Mr Falinski interjecting—
They've got a lot of things on, the shadow ministry, not like humble backbenchers.
Mr Falinski interjecting—
I look forward to the member for Mackellar's ongoing contributions to my speech. I'm happy for him to continue to contribute. I welcome all members of their squad and their ongoing contribution to Australian public policy.
Mr Falinski interjecting—
Thank you, Deputy Speaker Vasta. It's such a privilege to serve alongside you in Brisbane, I must say.
Australia's retirement income system is world class. We are ranked third on the Mercer global pension index behind the Netherlands and Denmark. Our success is credited to our three-pillar system made of up of the age pension, voluntary savings and our universal compulsory superannuation system. For most Australians, our superannuation system is the difference between retiring in poverty and retiring comfortably with dignity. It is the difference between being able to afford medication and not being able to. It is the difference between being able to use the heater in your own house in winter and having to rug up in blankets and coats.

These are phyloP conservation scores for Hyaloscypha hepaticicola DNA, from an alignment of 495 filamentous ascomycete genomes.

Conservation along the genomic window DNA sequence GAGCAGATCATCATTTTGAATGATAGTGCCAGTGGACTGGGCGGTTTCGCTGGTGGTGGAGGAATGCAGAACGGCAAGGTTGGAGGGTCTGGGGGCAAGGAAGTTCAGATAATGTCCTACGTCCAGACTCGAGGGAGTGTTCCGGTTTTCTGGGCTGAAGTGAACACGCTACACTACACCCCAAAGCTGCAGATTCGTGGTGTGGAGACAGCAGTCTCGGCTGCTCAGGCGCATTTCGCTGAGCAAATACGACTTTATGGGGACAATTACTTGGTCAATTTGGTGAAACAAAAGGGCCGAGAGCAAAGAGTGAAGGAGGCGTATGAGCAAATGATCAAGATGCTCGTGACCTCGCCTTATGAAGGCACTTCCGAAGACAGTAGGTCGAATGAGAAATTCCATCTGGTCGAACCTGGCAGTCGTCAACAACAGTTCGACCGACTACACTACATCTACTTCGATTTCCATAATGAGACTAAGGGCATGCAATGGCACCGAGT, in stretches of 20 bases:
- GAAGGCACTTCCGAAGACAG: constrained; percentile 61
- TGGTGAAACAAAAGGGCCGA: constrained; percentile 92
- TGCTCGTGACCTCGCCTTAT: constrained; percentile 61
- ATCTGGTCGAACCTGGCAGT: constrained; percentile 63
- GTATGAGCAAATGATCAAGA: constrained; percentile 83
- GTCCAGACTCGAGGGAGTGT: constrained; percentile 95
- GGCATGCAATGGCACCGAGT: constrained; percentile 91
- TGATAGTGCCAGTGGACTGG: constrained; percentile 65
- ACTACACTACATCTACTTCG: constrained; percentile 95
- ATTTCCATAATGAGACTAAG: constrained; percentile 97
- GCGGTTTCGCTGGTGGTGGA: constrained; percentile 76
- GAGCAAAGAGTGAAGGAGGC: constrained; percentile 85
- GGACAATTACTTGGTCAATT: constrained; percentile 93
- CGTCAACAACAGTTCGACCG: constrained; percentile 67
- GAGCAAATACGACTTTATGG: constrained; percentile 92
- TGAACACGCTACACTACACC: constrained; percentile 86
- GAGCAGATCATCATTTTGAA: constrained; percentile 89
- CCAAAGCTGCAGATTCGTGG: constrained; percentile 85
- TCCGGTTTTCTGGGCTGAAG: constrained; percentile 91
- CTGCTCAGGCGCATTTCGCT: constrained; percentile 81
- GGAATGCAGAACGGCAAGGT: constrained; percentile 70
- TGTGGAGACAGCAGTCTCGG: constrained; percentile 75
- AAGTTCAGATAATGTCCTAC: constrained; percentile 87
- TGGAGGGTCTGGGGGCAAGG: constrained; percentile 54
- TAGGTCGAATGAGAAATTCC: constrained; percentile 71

The policy decisions that we make today will have a far-reaching impact on what retirement looks like for all hardworking Australians, because a strong superannuation system also means a strong economy. It draws strength from years of stable policy settings that allow trustees to invest in the long term. As we navigate the worse economic recession Australia has seen in a century, our superannuation system can be used as a tool to create financial stability in the market and provide some of the infrastructure investment we desperately need to create jobs. Just look at the benefits superannuation investment has provided in and around my electorate of Lilley, and, may I note, your electorate of Bonner, Deputy Speaker.